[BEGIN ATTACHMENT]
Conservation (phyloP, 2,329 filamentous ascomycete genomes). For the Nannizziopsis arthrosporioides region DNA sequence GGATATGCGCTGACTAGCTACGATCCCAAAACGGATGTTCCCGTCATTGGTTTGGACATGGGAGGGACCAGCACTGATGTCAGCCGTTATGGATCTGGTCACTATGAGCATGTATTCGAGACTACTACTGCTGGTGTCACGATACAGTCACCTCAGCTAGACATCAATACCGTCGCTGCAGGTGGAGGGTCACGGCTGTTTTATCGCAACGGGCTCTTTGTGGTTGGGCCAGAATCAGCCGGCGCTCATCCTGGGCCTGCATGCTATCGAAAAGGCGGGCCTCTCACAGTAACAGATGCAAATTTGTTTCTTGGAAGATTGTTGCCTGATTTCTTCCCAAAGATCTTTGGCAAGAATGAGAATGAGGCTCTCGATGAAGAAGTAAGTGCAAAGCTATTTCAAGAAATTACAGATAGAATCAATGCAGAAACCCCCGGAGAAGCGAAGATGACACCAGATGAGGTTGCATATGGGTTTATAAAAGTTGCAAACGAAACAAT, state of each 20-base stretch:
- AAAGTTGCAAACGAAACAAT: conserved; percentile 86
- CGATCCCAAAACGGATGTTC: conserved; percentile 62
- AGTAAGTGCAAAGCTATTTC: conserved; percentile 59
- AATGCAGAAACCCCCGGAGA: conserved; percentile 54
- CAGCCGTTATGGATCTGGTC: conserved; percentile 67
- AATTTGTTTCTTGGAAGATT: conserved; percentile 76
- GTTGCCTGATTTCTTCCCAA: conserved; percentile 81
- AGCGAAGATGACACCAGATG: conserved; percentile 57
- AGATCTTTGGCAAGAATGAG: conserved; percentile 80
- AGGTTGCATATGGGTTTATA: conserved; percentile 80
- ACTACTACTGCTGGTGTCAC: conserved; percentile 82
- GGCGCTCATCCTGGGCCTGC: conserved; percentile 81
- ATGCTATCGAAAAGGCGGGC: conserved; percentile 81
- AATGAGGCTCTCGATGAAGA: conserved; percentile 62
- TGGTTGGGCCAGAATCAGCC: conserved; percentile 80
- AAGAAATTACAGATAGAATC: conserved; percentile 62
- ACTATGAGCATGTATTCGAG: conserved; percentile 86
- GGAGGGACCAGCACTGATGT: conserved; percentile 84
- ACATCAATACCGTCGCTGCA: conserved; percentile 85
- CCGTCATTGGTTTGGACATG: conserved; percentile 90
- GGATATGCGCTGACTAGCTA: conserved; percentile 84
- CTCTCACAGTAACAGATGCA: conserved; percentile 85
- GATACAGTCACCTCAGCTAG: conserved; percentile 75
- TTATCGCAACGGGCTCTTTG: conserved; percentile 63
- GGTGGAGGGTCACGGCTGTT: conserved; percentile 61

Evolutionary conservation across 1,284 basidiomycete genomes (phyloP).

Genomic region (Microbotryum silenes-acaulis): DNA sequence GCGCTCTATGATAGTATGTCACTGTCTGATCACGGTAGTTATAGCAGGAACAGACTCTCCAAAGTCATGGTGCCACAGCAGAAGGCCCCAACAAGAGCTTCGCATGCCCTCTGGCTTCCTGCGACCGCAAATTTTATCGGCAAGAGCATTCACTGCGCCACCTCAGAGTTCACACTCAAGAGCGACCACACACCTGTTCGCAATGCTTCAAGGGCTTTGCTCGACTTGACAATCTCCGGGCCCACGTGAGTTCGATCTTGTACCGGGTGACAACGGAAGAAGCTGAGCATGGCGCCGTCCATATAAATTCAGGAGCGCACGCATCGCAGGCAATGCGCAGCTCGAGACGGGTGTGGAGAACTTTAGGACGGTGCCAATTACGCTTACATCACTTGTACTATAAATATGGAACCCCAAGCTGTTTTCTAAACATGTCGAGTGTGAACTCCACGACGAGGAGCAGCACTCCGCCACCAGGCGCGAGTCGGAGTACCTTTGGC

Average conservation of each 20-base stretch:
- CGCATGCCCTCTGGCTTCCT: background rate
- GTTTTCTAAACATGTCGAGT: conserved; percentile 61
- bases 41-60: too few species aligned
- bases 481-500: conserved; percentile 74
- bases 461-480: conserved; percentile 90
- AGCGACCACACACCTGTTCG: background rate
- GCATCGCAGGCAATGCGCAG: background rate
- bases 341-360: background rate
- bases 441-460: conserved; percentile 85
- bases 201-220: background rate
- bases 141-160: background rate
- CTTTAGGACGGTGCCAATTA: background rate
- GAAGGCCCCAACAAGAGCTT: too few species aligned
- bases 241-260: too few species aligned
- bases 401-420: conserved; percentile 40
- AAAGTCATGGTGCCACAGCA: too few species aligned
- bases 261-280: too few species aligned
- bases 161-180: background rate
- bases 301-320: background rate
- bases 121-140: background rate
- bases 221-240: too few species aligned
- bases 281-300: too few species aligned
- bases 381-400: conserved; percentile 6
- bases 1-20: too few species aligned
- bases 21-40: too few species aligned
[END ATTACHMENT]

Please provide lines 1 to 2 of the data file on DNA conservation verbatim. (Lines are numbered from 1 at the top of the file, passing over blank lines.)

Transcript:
Conservation (phyloP, 2,329 filamentous ascomycete genomes). For the Nannizziopsis arthrosporioides region DNA sequence GGATATGCGCTGACTAGCTACGATCCCAAAACGGATGTTCCCGTCATTGGTTTGGACATGGGAGGGACCAGCACTGATGTCAGCCGTTATGGATCTGGTCACTATGAGCATGTATTCGAGACTACTACTGCTGGTGTCACGATACAGTCACCTCAGCTAGACATCAATACCGTCGCTGCAGGTGGAGGGTCACGGCTGTTTTATCGCAACGGGCTCTTTGTGGTTGGGCCAGAATCAGCCGGCGCTCATCCTGGGCCTGCATGCTATCGAAAAGGCGGGCCTCTCACAGTAACAGATGCAAATTTGTTTCTTGGAAGATTGTTGCCTGATTTCTTCCCAAAGATCTTTGGCAAGAATGAGAATGAGGCTCTCGATGAAGAAGTAAGTGCAAAGCTATTTCAAGAAATTACAGATAGAATCAATGCAGAAACCCCCGGAGAAGCGAAGATGACACCAGATGAGGTTGCATATGGGTTTATAAAAGTTGCAAACGAAACAAT, state of each 20-base stretch:
- AAAGTTGCAAACGAAACAAT: conserved; percentile 86